cover image The Otter, the Spotted Frog & the Great Flood: A Creek Indian Story

The Otter, the Spotted Frog & the Great Flood: A Creek Indian Story

Gerald Hausman, illus. by Ramon Shiloh. Wisdom Tales, $17.95 (36p) ISBN 978-1-937786-12-0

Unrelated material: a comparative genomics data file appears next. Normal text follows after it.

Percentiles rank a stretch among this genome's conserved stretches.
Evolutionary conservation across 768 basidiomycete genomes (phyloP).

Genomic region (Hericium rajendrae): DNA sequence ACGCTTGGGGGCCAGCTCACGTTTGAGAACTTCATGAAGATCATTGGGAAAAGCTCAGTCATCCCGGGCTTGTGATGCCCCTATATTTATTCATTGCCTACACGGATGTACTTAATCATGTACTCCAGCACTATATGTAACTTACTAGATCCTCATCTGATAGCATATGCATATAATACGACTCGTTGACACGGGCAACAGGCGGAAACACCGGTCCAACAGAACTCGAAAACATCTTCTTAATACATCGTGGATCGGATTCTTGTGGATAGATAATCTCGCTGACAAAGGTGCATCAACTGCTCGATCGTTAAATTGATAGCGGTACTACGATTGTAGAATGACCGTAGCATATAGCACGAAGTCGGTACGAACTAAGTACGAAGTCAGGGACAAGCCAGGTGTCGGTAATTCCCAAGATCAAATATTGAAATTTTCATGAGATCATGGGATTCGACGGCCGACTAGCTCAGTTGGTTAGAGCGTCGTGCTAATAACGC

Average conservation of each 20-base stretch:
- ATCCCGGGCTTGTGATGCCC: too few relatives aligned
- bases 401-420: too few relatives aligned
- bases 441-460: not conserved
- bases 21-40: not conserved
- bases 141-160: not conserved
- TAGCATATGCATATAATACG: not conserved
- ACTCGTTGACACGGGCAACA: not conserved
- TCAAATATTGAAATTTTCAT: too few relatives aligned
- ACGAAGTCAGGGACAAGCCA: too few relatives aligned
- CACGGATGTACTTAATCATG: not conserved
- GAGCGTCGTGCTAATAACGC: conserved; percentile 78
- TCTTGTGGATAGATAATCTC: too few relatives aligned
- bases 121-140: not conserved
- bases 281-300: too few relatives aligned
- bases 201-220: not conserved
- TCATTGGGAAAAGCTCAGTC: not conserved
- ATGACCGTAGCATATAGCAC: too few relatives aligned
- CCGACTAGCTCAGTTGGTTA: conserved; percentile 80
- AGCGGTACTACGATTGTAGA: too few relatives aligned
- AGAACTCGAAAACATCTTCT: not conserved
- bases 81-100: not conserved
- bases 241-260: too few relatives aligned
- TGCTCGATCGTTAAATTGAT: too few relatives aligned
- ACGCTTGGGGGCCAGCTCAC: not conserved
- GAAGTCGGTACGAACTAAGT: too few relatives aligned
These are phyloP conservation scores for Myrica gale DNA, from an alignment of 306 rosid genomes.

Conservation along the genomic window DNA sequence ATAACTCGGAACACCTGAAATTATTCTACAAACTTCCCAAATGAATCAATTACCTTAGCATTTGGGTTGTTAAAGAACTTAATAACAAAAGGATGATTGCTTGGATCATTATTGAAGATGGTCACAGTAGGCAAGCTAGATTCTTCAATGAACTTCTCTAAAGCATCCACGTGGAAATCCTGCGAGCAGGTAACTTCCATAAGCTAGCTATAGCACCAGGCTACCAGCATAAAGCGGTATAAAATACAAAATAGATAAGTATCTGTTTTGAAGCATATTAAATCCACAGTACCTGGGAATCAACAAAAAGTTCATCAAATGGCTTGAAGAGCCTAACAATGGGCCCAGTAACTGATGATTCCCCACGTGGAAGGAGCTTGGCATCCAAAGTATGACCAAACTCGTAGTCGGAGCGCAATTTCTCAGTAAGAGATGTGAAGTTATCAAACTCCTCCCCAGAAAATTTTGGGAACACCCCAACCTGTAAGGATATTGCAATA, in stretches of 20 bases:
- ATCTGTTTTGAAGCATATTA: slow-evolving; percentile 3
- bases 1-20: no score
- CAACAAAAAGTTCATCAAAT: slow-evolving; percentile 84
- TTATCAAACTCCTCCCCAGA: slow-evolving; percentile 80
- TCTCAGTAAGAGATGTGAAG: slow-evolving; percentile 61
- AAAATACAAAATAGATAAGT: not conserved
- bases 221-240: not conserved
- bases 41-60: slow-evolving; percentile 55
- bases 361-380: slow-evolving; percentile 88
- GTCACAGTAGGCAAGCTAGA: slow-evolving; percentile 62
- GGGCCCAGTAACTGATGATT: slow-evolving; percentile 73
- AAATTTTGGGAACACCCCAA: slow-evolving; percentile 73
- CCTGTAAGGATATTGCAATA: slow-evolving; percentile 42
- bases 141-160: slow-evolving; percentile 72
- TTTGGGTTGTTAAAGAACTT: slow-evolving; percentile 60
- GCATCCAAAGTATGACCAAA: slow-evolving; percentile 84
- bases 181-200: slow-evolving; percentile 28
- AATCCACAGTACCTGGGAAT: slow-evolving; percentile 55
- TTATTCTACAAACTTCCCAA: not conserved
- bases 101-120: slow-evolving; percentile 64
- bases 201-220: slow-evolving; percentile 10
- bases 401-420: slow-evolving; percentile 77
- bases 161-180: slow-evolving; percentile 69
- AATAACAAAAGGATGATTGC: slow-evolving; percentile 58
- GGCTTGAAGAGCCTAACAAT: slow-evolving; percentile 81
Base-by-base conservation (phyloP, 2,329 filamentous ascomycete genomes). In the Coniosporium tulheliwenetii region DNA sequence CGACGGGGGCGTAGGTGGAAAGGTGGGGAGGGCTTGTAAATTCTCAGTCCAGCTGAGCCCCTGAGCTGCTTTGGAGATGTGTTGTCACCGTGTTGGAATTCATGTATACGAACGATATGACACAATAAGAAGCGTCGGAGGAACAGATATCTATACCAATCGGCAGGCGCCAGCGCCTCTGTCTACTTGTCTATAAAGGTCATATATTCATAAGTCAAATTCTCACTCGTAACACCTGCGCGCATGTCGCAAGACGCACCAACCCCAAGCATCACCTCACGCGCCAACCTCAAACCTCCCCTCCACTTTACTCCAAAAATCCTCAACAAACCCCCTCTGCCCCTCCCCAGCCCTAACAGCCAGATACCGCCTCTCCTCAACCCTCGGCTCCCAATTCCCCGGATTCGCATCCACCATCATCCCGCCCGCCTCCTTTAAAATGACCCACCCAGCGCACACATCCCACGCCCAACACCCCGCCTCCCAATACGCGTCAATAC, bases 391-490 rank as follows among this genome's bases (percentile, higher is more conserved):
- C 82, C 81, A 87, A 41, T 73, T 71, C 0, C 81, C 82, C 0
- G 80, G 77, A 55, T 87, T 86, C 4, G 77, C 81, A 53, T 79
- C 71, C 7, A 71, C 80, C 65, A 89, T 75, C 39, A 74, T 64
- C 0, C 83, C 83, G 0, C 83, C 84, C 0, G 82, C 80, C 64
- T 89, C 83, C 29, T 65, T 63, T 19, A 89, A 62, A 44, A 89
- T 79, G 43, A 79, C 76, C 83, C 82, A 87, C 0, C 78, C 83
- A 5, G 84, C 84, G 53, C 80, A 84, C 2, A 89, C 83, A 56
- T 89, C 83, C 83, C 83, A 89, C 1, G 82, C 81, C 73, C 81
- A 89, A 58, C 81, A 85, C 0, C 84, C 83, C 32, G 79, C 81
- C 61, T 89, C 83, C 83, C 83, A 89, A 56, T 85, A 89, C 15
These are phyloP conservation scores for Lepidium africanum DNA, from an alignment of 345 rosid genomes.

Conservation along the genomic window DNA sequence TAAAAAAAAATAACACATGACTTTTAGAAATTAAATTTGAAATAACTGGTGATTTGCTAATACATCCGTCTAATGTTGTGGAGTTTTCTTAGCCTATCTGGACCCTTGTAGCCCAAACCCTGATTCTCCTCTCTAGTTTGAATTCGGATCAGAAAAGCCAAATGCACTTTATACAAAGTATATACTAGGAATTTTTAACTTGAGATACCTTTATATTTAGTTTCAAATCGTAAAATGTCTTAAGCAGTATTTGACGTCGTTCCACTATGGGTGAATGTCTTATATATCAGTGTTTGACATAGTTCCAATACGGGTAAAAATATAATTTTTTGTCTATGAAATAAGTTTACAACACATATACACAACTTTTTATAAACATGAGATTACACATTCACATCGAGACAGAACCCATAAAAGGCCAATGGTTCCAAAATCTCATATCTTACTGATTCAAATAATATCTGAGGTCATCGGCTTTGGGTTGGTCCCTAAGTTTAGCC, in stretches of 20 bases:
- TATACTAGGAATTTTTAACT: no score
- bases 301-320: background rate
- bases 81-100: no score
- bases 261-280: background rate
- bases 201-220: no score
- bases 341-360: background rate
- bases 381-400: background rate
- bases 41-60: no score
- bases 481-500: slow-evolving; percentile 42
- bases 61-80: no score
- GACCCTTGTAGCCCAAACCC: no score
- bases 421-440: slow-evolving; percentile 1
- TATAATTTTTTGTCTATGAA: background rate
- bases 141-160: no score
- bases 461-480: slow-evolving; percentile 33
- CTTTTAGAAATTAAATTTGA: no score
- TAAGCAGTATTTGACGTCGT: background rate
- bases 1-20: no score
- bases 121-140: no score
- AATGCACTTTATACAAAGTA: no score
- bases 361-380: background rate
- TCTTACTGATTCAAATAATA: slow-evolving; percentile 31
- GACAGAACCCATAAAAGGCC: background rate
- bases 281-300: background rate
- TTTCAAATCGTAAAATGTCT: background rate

In this Creek flood story, the world is populated by “animal people”; the Noah figure is a river otter, eloquently named Listener, and the flood prophecy—as well as instructions for building a watertight raft, anchored to “the tallest water oak in the woods”—comes in the form of a song from bright-green Spotted Frog. In beautifully direct prose, Hausman evokes Listener’s diligence and the watery cataclysm he survives: “Far below the gloom, fish flew like silent birds through the sunken trees. Alligators and manatees swam through the silence of the deepening flood.” The story’s second half, in which a lonely but patient Listener struggles to find companionship (he is eventually rewarded with both a mate and transformation into a human being) may test some younger readers’ patience, but Shiloh’s (Star Stories for Little Dreamers) illustrations, which have a hand-painted quality, should hold their attention. The pictures are woven into the story and range from folk art–like motifs to strikingly realistic portraiture, creating a sense of a Native American illuminated manuscript. Ages 4–8. (Oct.)